Now, back to the production. Manon Lescaut is not a nice pretty story. The book, by the Abbé Prévost, is light years away from big romantic tunes; it's a terse, nasty page-turner, an 18th-century thriller that careers at high speed through a hideous, greedy and depraved world which the clever Manon tries to use for her own ends, but which eventually destroys not only her innocence but her life.
Contemporary? Relevant? Just a little. Intriguing to note that there are no fewer than three different adaptations of the book on offer at the ROH this year: operas by Puccini and Massenet and, in the autumn, the Kenneth MacMillan ballet (including several performances with Natalia Osipova in the lead); four if you include the return of Turnage's Anna Nicole, which opens the season - the same kind of story, only real. This can't be a coincidence.
Jonathan Kent's production was booed on opening night - though it was cheered, too. It maybe needs time to warm up and settle a little more, but the concept is powerful and the tragedy overwhelming: Opolais and Kaufmann are stranded as if mid-air at the end of a collapsed and abandoned motorway in the middle of the American nowhere.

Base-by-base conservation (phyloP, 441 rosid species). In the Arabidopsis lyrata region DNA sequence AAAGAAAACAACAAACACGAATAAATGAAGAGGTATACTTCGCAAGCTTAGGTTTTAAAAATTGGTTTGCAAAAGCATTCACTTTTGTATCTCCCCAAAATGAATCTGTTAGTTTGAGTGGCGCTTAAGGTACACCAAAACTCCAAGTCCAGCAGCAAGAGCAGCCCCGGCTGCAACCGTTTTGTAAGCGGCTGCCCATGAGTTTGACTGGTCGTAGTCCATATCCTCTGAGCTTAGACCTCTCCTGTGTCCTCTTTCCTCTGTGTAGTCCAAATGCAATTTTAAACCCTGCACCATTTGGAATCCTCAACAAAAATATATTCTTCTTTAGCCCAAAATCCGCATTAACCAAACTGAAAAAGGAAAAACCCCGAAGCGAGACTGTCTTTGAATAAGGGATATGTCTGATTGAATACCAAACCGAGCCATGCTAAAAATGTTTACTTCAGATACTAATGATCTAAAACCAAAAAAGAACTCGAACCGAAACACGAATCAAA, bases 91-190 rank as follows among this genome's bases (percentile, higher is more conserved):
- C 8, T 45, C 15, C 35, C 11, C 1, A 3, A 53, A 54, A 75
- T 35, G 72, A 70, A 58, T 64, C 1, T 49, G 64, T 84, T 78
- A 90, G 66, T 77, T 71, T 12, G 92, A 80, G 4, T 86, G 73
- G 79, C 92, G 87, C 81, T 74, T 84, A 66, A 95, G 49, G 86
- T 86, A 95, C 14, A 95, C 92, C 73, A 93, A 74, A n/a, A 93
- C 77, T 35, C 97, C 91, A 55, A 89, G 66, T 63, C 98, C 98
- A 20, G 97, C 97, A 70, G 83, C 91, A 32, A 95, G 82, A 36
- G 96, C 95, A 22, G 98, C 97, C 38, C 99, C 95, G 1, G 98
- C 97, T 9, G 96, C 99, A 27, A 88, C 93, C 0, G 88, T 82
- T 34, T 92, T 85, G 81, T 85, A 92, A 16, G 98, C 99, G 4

At the outset Manon arrives by car in a housing estate of pre-fab flats with a casino to hand; her wide-boy brother (wonderfully portrayed by Christopher Maltman) never flinches at the idea of selling his mini-skirted sister to the imposing Geronte. She becomes instantly an object, a blank slate for the depraved manipulation of all around her with the sole exception of Des Grieux.
Kaufmann's Des Grieux is a touchstone for other values, other worlds - choosing a book when others choose the gambling tables, holding on to the concept of love when it leaves others unscathed; however much the students sing about it at the start, they are clearly out for less exalted emotional encounters. Manon, meeting his impassioned declarations, responds like a rabbit in the headlights; such things are beyond her spheres of reference and when she runs off with him, she is running away from Geronte rather than towards her new life.